Authorization

E-cigarette company Juul is now doing health research, but its first study could bring more questions than answers

E-cigarette company Juul is now doing health research, but its first study could bring more questions than answers
Sarah Johnson/Flickr



On Saturday, for the first time in its roughly two-year history, e-cigarette company Juul presented some data from a clinical trial of its devices.




The company has a reputation for aggressively marketing its dessert-flavored nicotine products to teens, some of whom, research suggests, may now be at a higher risk of using regular cigarettes.




But Juul, which is now partially owned by Marlboro maker Altria, is now conducting scientific research.




In general, that research is considered a key step toward ensuring that a new product is not causing undo harm to people.




But the study still leaves many unanswered questions about the overall health of vaping, and also leaves unaddressed the issue of use by teens.



Juul, a Silicon Valley e-cigarette startup with a reputation for aggressively marketing its dessert-flavored nicotine products to teens, is now doing health research.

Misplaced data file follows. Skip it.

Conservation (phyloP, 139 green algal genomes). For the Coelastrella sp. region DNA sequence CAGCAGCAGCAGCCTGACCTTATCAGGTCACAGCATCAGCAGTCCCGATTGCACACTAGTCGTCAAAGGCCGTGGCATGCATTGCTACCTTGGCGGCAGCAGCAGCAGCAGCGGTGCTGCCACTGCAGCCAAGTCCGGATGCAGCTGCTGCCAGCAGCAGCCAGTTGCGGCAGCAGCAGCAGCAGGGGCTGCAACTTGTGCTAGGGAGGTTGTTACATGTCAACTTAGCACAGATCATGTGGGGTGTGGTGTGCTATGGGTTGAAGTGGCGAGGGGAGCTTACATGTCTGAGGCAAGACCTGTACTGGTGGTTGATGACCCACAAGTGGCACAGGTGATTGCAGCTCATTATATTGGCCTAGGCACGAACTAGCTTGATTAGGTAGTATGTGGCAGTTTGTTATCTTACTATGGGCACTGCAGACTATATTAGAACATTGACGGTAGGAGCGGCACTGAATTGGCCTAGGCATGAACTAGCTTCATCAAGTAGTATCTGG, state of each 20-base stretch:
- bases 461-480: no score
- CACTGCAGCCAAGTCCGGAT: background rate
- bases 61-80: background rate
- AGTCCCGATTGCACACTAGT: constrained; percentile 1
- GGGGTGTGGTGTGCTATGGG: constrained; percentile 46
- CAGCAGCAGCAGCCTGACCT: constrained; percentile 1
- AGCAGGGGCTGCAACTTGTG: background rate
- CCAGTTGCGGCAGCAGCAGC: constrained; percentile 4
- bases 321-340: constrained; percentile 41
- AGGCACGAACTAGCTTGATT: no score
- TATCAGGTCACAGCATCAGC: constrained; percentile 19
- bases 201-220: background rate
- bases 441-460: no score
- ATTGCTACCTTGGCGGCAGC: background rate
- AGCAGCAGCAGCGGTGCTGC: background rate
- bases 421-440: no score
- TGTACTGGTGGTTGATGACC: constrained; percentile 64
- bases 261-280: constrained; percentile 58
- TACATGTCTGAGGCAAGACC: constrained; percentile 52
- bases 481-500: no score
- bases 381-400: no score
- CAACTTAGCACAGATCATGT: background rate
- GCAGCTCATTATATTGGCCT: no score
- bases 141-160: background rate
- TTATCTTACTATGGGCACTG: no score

On Saturday the company, which is now partially owned by Marlboro maker Altria, presented a poster summary of a clinical trial comparing people who exclusively used its devices against people who smoked traditional cigarettes at an annual meeting for the Society for Research on Nicotine and Tobacco.
The study, sponsored by Juul and looking only at people who used its devices in isolation for five days (rather than switching back and forth between traditional cigarettes and e-cigs, as earlier research indicated most people do), is the first clinical trial the company has shared with members of the public. The full study has not been made public.
See also:
Leave a comment
News
  • Latest
  • Read
  • Commented
Calendar Content
«    Май 2019    »
ПнВтСрЧтПтСбВс
 12345
6789101112
13141516171819
20212223242526
2728293031